American women, on average, earn 77 cents for every dollar that men make, as cited by President Obama. That’s the prevailing ratio when discussing the national wage gap and the still-solid glass ceiling. Our gut reaction is to scream “gender inequity!” but taking a closer look at how the demands of family life (e.g., children) incur different demands on men and women, we get a more accurate picture of why this ratio endures. In fields where women make up half (or more) of the talent pool, this gap is narrow to non-existent. Today, there’s an opportunity for women to join the growing business and STEM workforce. This could also be an opportunity to narrow the wage gap.
25 years of gains and hang-ups
In the 1980s, the national wage gap narrowed from 60.2 cents for every $1 in 1980 to 71.6 cents in 1990. By comparison, this ratio has barely budged in the last decade. Before diving into the possible causes of stagnation, however, we should consider how these numbers are obtained.
When we say, “women earn 77 cents for every dollar men make,” it doesn’t mean that a man and woman standing side-by-side, doing the same work will earn, respectively, one dollar and 77 cents for their efforts. Rather, it means that the median earnings of full-time female workers is 77 percent of the median earnings of full-time male workers. It doesn't speak to any other factors that determine pay, such as the type of job, education, experience, or hours worked.
Workplace inefficiencies = gender inequity
In this paper, labor economists analyze and compare the career outcomes of MBAs who graduated between 1990 and 2006 from top US business schools. They found that although male and female MBAs have nearly identical incomes at the outset of their careers, their earnings soon diverge, with men earning more (annually) as soon as 10 years after MBA completion.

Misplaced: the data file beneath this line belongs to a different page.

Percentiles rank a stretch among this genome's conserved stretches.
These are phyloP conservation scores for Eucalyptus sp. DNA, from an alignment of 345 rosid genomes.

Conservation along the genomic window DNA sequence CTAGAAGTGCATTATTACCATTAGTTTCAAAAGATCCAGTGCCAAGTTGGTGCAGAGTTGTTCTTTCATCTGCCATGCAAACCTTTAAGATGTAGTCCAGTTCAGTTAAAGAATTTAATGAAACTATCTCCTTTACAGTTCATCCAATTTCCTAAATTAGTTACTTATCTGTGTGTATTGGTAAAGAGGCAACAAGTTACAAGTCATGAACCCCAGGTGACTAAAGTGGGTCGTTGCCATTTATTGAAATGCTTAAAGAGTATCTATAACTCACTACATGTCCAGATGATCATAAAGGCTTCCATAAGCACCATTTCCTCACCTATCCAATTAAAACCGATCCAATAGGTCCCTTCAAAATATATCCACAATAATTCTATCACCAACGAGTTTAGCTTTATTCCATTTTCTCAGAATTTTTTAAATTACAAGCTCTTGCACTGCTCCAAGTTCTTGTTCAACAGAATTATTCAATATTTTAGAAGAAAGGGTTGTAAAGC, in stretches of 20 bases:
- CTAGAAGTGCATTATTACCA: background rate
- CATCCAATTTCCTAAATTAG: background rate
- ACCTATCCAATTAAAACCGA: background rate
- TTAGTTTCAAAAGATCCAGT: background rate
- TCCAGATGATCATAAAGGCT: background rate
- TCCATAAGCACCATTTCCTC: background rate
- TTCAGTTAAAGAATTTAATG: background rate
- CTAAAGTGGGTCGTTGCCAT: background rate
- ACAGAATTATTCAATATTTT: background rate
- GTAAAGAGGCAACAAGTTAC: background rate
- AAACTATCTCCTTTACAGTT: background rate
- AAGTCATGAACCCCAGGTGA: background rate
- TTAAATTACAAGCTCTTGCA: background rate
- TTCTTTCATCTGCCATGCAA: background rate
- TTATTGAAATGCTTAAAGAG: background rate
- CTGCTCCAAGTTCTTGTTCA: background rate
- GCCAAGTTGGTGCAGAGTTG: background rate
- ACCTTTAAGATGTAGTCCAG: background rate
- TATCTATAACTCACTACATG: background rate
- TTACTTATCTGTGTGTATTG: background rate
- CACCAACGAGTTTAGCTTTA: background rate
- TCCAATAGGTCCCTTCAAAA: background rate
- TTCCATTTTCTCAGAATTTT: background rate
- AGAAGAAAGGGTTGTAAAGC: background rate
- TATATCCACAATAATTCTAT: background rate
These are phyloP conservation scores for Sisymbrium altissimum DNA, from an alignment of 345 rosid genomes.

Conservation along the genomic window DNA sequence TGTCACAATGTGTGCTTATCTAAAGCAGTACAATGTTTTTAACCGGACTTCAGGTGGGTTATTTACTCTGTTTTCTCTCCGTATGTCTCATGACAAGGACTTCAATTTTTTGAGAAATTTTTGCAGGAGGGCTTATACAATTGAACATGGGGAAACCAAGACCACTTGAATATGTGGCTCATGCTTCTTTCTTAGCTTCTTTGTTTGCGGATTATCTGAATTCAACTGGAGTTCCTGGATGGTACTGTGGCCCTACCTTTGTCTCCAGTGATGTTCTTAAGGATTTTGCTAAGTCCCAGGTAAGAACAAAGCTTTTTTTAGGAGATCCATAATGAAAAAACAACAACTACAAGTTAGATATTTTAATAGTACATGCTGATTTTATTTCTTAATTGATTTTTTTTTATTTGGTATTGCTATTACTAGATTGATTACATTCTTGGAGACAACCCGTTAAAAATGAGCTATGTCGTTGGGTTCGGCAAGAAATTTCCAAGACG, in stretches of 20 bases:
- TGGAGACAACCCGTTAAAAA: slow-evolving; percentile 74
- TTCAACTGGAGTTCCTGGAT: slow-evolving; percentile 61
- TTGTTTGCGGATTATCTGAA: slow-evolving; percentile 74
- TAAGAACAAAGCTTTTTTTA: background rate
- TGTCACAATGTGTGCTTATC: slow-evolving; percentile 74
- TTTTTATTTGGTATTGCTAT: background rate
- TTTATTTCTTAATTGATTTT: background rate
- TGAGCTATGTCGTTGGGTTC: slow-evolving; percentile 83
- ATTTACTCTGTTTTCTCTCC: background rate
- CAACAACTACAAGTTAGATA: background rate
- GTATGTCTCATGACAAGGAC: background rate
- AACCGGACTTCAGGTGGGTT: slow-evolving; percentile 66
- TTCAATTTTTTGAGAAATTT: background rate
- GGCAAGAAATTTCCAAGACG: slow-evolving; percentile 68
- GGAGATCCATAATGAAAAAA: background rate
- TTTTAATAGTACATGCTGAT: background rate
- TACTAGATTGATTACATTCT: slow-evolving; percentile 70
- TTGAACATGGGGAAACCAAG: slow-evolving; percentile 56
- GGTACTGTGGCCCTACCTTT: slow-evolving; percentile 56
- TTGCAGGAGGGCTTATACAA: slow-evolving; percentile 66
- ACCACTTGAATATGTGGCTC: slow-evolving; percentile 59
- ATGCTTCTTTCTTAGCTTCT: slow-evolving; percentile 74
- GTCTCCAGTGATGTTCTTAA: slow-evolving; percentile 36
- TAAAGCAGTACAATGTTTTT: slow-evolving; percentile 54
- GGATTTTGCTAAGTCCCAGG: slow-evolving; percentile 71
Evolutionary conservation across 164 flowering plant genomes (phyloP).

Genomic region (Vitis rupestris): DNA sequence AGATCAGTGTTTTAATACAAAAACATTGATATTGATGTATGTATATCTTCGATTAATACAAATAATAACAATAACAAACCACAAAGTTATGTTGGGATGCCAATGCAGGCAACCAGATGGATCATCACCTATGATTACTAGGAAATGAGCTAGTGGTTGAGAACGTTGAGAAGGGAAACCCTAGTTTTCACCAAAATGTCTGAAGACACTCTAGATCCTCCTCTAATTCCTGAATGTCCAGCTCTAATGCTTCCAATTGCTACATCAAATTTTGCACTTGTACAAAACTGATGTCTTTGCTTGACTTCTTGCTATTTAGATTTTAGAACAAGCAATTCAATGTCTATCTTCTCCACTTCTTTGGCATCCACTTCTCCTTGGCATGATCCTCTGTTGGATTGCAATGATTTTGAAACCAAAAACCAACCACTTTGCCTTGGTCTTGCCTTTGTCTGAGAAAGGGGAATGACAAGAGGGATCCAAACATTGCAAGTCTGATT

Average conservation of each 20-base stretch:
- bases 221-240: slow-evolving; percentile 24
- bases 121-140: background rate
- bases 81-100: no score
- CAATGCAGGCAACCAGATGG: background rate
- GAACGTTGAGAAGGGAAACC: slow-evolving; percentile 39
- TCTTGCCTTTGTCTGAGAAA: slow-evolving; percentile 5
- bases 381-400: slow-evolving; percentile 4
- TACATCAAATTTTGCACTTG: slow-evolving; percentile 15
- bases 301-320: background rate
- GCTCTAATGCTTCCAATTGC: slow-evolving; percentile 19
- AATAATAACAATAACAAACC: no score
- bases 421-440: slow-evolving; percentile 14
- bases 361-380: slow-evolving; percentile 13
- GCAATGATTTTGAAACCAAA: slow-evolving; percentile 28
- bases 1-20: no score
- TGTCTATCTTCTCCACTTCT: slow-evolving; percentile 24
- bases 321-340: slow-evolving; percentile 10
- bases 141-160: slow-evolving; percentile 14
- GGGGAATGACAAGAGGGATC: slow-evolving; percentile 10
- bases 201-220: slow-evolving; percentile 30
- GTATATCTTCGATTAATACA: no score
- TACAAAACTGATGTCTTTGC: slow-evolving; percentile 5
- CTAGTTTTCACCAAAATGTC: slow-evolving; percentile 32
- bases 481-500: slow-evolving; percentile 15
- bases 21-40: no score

This divergence is largely because of differences in career interruptions and weekly hours worked. In general, women were found to have more career interruptions and work shorter hours (including more part-time and self-employed work)—the main reason being children. Although these interruptions may not seem significant at the time, for women with children, it adds up to about an eight-month deficit in actual post-MBA experience compared with men. Similarly, women with children typically work 24 percent fewer weekly hours than the average male.
According to these findings, it’s the workplace that’s discriminating against women—but could it change?
Power in numbers
According to the study, “a tipping point may have been reached in fields where women have become a majority (or nearly the majority) of the young talent (such as medicine, veterinary medicine, optometry, pharmacy, and accounting).” In other words, career interruptions and the amount of hours worked had less of an impact in fields where there is a “larger share (or critical mass) of women in the talent pool.”
Although this is not yet the case for MBAs and the business and financial sectors there’s a growing opportunity in these professions as well as in science, technology, engineering, and mathematics (STEM) careers. It’s estimated that by 2020 that there will be 1.4 million programming jobs available in the United States. Right now, four of the 20 top-paying jobs for women are in computing, a field in which only about 25 percent of workers are female. Soon there will be a shortage, a need, and (above all) an opportunity for women to break into these fields in large numbers.
When it comes to the gender wage gap, numbers do make a difference. Having more women in top-paying, business and STEM careers can help transform the workplace and equalize those measures that determine pay grade. The next question is: how do we turn this opportunity into action?